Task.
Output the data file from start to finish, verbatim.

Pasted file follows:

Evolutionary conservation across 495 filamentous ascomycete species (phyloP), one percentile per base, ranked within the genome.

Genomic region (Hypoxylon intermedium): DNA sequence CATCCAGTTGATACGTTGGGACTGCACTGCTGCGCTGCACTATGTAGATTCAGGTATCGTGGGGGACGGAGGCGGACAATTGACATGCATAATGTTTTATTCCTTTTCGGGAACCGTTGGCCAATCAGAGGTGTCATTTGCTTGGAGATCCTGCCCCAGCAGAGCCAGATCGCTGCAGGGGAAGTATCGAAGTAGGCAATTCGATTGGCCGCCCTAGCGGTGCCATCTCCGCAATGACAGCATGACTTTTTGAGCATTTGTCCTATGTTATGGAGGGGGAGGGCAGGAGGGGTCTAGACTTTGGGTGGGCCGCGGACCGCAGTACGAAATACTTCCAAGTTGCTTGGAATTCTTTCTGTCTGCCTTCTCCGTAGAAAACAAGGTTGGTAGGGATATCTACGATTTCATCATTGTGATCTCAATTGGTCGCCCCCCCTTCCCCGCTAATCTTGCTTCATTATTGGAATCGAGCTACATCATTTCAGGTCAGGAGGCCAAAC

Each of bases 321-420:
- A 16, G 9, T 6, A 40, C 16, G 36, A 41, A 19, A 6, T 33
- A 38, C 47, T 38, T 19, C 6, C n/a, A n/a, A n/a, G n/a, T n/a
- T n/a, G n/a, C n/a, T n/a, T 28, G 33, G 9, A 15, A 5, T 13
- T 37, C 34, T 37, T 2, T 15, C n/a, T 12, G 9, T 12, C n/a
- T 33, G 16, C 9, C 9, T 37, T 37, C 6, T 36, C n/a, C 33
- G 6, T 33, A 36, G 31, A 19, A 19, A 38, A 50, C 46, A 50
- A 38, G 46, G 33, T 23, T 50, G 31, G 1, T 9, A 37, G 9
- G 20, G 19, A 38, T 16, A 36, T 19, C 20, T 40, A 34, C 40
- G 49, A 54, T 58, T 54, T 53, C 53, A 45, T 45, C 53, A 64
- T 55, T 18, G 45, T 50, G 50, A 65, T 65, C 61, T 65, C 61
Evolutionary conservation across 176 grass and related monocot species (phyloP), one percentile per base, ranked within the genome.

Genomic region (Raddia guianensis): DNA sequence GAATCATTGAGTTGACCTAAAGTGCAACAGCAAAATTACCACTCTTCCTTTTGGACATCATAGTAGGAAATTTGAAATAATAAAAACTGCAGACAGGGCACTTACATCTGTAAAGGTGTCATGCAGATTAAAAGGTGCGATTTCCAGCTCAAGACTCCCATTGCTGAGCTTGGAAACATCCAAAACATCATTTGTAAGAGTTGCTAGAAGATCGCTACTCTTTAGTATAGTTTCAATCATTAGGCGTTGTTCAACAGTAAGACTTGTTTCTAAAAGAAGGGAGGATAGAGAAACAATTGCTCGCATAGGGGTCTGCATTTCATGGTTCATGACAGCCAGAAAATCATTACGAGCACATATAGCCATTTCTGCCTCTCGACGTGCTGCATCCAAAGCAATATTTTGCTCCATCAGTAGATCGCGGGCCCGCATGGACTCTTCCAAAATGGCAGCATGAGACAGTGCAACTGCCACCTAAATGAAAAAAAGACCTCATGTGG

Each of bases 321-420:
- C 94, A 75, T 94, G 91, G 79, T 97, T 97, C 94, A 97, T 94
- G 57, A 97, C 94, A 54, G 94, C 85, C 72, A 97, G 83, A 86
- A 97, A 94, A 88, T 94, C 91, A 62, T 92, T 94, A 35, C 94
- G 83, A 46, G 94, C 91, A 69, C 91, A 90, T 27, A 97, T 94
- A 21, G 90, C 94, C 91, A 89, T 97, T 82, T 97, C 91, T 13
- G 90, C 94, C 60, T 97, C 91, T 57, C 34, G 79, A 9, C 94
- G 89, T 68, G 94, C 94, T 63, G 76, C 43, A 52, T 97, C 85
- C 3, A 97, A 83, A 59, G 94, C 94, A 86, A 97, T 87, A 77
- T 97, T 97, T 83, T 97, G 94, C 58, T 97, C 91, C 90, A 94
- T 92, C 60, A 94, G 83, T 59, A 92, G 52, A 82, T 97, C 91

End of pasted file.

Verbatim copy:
Evolutionary conservation across 495 filamentous ascomycete species (phyloP), one percentile per base, ranked within the genome.

Genomic region (Hypoxylon intermedium): DNA sequence CATCCAGTTGATACGTTGGGACTGCACTGCTGCGCTGCACTATGTAGATTCAGGTATCGTGGGGGACGGAGGCGGACAATTGACATGCATAATGTTTTATTCCTTTTCGGGAACCGTTGGCCAATCAGAGGTGTCATTTGCTTGGAGATCCTGCCCCAGCAGAGCCAGATCGCTGCAGGGGAAGTATCGAAGTAGGCAATTCGATTGGCCGCCCTAGCGGTGCCATCTCCGCAATGACAGCATGACTTTTTGAGCATTTGTCCTATGTTATGGAGGGGGAGGGCAGGAGGGGTCTAGACTTTGGGTGGGCCGCGGACCGCAGTACGAAATACTTCCAAGTTGCTTGGAATTCTTTCTGTCTGCCTTCTCCGTAGAAAACAAGGTTGGTAGGGATATCTACGATTTCATCATTGTGATCTCAATTGGTCGCCCCCCCTTCCCCGCTAATCTTGCTTCATTATTGGAATCGAGCTACATCATTTCAGGTCAGGAGGCCAAAC

Each of bases 321-420:
- A 16, G 9, T 6, A 40, C 16, G 36, A 41, A 19, A 6, T 33
- A 38, C 47, T 38, T 19, C 6, C n/a, A n/a, A n/a, G n/a, T n/a
- T n/a, G n/a, C n/a, T n/a, T 28, G 33, G 9, A 15, A 5, T 13
- T 37, C 34, T 37, T 2, T 15, C n/a, T 12, G 9, T 12, C n/a
- T 33, G 16, C 9, C 9, T 37, T 37, C 6, T 36, C n/a, C 33
- G 6, T 33, A 36, G 31, A 19, A 19, A 38, A 50, C 46, A 50
- A 38, G 46, G 33, T 23, T 50, G 31, G 1, T 9, A 37, G 9
- G 20, G 19, A 38, T 16, A 36, T 19, C 20, T 40, A 34, C 40
- G 49, A 54, T 58, T 54, T 53, C 53, A 45, T 45, C 53, A 64
- T 55, T 18, G 45, T 50, G 50, A 65, T 65, C 61, T 65, C 61
Evolutionary conservation across 176 grass and related monocot species (phyloP), one percentile per base, ranked within the genome.

Genomic region (Raddia guianensis): DNA sequence GAATCATTGAGTTGACCTAAAGTGCAACAGCAAAATTACCACTCTTCCTTTTGGACATCATAGTAGGAAATTTGAAATAATAAAAACTGCAGACAGGGCACTTACATCTGTAAAGGTGTCATGCAGATTAAAAGGTGCGATTTCCAGCTCAAGACTCCCATTGCTGAGCTTGGAAACATCCAAAACATCATTTGTAAGAGTTGCTAGAAGATCGCTACTCTTTAGTATAGTTTCAATCATTAGGCGTTGTTCAACAGTAAGACTTGTTTCTAAAAGAAGGGAGGATAGAGAAACAATTGCTCGCATAGGGGTCTGCATTTCATGGTTCATGACAGCCAGAAAATCATTACGAGCACATATAGCCATTTCTGCCTCTCGACGTGCTGCATCCAAAGCAATATTTTGCTCCATCAGTAGATCGCGGGCCCGCATGGACTCTTCCAAAATGGCAGCATGAGACAGTGCAACTGCCACCTAAATGAAAAAAAGACCTCATGTGG

Each of bases 321-420:
- C 94, A 75, T 94, G 91, G 79, T 97, T 97, C 94, A 97, T 94
- G 57, A 97, C 94, A 54, G 94, C 85, C 72, A 97, G 83, A 86
- A 97, A 94, A 88, T 94, C 91, A 62, T 92, T 94, A 35, C 94
- G 83, A 46, G 94, C 91, A 69, C 91, A 90, T 27, A 97, T 94
- A 21, G 90, C 94, C 91, A 89, T 97, T 82, T 97, C 91, T 13
- G 90, C 94, C 60, T 97, C 91, T 57, C 34, G 79, A 9, C 94
- G 89, T 68, G 94, C 94, T 63, G 76, C 43, A 52, T 97, C 85
- C 3, A 97, A 83, A 59, G 94, C 94, A 86, A 97, T 87, A 77
- T 97, T 97, T 83, T 97, G 94, C 58, T 97, C 91, C 90, A 94
- T 92, C 60, A 94, G 83, T 59, A 92, G 52, A 82, T 97, C 91